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Judge sets limits on key testimony in Armstrong lawsuit

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AUSTIN, Texas (AP) A federal judge has set some limits on key evidence and testimony in Lance Armstrong’s upcoming $100 million civil trial, including harm inflicted on former team sponsor U.S. Postal Service and whether the government should have known the cyclist and his team were cheating to win when it signed the deal.

Armstrong faces a 2018 trial as the federal government seeks to recover more than $30 million the Postal Service paid to sponsor his team for several Tour de France victories. Those wins were stripped away after Armstrong’s 2013 confession to using steroids other banned performance-enhancing drugs and methods.

If liable for damages, Armstrong could be subject to penalties in the range of $100 million.

Tuesday’s ruling by U.S. District Judge Christopher Cooper in Washington sets ground rules for evidence that both sides want to present regarding harm to the Postal Service, doping use in cycling and the character and motivation of Armstrong and his former teammate Floyd Landis, who initially filed the lawsuit in 2010 and stands to gain up to 25 percent of the damages awarded.

The ruling bars the government’s expert witnesses from testifying that the Postal Service got no financial benefit whatsoever from its sponsorship, a decision Armstrong’s lawyers consider a key victory for arguing whether the agency was actually damaged by his doping. The government experts will be allowed to testify as to whether the agency was damaged beyond the value of its original sponsorship.

Lawyers for Armstrong and Landis both claimed victory in the ruling.

“We think it’s great. The court says very clearly the government cannot pursue that the sponsorship had no value because of team doping. They have to prove damages to Postal Service after 2013 and Lance’s confession,” said Elliott Peters, an attorney for Armstrong.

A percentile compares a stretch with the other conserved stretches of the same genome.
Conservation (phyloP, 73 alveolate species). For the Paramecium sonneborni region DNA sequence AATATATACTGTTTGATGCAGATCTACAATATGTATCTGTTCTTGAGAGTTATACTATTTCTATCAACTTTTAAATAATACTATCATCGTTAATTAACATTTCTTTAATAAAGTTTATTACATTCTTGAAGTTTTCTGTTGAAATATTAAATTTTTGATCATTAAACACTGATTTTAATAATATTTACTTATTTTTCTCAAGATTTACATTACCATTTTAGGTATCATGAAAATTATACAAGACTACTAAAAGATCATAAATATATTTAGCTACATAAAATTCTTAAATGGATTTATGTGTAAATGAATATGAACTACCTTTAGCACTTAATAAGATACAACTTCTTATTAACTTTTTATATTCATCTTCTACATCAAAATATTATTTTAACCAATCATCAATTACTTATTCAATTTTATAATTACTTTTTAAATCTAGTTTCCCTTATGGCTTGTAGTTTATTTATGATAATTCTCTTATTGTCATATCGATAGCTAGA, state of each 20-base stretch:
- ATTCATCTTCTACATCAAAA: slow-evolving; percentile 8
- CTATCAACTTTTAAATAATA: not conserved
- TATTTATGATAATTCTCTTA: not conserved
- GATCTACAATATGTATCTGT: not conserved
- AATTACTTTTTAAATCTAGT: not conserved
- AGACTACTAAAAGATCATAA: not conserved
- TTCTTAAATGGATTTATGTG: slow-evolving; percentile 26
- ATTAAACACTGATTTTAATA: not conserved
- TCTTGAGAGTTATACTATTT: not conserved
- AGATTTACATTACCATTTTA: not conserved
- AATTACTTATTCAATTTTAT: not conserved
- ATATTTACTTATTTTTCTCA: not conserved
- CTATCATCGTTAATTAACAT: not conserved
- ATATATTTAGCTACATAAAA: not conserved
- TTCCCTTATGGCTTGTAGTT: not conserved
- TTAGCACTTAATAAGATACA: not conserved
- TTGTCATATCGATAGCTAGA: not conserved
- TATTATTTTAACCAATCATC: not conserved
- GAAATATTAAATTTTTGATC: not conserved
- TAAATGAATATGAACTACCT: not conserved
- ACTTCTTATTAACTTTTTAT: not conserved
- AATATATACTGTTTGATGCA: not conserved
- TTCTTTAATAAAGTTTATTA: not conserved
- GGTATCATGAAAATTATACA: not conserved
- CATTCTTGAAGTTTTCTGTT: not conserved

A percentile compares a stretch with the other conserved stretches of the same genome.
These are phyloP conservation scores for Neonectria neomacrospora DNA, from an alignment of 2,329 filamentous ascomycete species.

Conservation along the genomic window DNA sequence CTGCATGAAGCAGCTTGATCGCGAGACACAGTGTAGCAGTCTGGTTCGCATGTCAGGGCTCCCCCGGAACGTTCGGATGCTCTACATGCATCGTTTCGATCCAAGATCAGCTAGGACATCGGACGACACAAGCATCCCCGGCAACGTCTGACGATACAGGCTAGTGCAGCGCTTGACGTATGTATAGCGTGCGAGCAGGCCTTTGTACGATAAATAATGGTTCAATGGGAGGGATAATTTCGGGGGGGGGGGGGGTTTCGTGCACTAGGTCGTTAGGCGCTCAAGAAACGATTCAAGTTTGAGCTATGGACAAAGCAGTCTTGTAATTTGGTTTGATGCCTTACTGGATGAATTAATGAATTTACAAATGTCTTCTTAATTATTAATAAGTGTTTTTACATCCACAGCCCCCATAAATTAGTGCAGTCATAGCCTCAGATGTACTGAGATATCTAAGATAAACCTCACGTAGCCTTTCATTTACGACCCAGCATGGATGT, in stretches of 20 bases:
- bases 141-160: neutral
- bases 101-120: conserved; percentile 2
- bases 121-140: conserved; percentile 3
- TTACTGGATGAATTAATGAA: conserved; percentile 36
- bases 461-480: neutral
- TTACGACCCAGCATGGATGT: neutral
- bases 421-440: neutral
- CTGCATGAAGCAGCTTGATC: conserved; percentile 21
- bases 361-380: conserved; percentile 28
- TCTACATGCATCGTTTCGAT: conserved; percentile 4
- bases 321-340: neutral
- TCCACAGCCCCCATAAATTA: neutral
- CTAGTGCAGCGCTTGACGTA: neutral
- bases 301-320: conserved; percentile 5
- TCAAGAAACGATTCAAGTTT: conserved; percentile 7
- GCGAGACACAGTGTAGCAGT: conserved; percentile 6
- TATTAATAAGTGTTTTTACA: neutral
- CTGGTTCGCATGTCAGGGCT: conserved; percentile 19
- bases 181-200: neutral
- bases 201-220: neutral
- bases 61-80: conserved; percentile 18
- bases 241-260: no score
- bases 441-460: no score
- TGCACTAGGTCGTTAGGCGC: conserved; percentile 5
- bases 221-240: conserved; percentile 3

“The rulings largely fall our way,” said Landis attorney Paul D. Scott. “The court left open a clear path for the government and Landis to prove up damages arising from negative publicity associated with the disclosure of Armstrong’s doping and concealment.”

The judge will also allow one of Armstrong’s experts to testify on the rampant use of doping in cycling in Armstrong’s era, opening up a line of defense that the government should have known, or did know, that Armstrong’s team was cheating and sponsored his team anyway.

The judge put some limits on a key piece of Armstrong evidence: reports commissioned by the Postal Service that said the sponsorship had “earned” the agency more than $100 million in global exposure. Most of those reports were ruled inadmissible, but Armstrong will be allowed to show that Postal Service officials had accepted the reports’ findings.

Armstrong’s lawyers will also be allowed – with limits – to question Landis’ credibility and potential financial motivation for filing the lawsuit. Landis himself was stripped of the 2006 Tour de France title for doping.

The government will be allowed to call as witnesses Betsy Andreu and former Tour de France winner Greg LeMond. Andreu, the wife of former Armstrong teammate Frankie Andreu, provided the first sworn testimony of doping allegations against Armstrong in a 2005 lawsuit. LeMond has publicly clashed with both Armstrong and Landis.